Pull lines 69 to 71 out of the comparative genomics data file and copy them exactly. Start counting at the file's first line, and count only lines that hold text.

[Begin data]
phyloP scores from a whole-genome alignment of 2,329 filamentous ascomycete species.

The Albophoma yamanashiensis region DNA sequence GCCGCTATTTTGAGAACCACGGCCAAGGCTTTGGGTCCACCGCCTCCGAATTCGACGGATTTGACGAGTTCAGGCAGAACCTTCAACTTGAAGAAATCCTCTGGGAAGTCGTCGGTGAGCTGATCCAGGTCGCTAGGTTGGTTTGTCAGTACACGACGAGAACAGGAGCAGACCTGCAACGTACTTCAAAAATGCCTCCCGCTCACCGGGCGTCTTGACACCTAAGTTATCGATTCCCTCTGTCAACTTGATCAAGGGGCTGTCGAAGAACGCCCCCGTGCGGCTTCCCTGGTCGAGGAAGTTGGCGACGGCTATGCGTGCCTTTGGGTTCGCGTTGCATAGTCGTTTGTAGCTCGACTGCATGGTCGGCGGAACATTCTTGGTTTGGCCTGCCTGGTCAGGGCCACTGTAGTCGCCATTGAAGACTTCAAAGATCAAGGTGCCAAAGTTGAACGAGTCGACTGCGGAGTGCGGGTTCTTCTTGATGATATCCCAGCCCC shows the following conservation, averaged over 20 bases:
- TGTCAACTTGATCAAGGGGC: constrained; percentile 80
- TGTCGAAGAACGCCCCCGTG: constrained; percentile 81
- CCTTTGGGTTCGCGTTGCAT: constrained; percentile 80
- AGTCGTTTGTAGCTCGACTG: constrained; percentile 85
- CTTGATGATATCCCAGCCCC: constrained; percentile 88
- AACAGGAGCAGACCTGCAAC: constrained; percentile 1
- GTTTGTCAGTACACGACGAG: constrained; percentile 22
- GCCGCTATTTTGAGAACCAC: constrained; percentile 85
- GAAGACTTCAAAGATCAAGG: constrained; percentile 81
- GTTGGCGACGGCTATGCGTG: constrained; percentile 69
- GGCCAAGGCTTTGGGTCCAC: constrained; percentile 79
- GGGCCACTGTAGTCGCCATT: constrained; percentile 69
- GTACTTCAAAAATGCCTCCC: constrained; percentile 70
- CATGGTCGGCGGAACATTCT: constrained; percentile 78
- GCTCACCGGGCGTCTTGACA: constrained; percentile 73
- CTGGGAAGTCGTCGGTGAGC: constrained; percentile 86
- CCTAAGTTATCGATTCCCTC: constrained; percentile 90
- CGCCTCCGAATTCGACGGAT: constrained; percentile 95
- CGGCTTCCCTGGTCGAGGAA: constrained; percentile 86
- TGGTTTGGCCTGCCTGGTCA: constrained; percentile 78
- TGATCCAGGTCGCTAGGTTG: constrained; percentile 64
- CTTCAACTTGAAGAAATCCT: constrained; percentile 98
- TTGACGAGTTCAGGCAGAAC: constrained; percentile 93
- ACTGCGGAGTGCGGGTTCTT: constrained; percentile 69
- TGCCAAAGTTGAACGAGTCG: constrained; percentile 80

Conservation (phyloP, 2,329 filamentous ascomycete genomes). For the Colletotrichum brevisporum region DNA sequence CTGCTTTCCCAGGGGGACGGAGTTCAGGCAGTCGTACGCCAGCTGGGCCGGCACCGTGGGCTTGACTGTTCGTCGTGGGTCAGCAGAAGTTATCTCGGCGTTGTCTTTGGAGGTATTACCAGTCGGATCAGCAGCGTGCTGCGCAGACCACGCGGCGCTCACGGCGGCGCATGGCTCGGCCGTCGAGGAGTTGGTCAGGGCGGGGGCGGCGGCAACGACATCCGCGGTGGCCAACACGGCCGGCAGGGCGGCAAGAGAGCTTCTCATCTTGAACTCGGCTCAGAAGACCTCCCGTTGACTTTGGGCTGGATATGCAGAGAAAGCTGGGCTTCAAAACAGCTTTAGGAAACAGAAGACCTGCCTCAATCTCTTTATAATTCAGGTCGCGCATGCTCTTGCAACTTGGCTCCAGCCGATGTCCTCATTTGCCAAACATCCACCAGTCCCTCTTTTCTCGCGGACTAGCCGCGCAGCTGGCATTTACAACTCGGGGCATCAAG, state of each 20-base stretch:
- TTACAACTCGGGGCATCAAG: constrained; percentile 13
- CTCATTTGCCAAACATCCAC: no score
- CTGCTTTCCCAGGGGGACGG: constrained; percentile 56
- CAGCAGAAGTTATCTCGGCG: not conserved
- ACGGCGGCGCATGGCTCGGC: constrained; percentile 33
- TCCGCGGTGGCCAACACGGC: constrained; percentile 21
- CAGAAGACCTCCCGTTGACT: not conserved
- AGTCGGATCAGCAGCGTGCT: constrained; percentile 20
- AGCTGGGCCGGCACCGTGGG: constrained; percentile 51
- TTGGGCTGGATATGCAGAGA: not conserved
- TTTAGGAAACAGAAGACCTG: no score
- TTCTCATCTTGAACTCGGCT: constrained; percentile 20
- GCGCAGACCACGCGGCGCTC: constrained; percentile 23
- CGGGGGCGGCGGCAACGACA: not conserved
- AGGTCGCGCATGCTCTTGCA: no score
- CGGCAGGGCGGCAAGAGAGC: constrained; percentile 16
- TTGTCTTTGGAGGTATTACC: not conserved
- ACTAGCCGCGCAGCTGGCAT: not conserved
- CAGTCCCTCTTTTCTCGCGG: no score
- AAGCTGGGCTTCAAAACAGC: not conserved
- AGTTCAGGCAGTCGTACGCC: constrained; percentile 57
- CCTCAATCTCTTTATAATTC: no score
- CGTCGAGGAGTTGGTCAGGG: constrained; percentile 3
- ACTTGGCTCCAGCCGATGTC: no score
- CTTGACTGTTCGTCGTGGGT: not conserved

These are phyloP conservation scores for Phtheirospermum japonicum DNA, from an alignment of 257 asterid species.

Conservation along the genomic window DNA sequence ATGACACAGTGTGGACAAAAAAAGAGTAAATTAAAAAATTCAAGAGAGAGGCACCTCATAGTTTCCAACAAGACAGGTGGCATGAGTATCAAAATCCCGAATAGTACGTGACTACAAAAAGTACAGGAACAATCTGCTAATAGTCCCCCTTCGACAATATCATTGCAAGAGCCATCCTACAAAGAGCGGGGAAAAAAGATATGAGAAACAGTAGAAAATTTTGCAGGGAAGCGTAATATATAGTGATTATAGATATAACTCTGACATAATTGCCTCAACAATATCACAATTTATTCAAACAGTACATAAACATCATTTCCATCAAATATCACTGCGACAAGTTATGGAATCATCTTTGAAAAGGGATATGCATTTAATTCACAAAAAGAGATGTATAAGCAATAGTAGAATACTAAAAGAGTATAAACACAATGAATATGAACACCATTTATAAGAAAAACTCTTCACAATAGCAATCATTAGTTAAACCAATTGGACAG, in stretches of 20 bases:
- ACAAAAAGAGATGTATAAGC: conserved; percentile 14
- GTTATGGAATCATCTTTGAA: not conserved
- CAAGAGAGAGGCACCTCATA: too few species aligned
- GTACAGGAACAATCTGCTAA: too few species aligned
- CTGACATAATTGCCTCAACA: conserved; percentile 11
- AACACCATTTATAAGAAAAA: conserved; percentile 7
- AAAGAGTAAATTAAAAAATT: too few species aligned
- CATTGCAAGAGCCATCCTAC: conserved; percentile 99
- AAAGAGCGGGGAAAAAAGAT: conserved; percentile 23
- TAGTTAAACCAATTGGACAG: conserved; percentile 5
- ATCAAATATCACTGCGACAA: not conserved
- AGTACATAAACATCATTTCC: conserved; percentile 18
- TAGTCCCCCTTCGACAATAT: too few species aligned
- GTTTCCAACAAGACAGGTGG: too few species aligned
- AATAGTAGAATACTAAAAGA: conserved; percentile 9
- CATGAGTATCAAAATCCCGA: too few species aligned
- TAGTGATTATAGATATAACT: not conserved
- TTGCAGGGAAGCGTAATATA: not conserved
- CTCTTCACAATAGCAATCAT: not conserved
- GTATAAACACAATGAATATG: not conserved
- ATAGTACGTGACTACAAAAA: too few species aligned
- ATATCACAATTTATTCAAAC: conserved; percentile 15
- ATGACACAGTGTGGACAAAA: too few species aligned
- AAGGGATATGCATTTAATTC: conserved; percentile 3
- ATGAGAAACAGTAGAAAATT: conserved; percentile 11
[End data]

- GTTTCCAACAAGACAGGTGG: too few species aligned
- AATAGTAGAATACTAAAAGA: conserved; percentile 9
- CATGAGTATCAAAATCCCGA: too few species aligned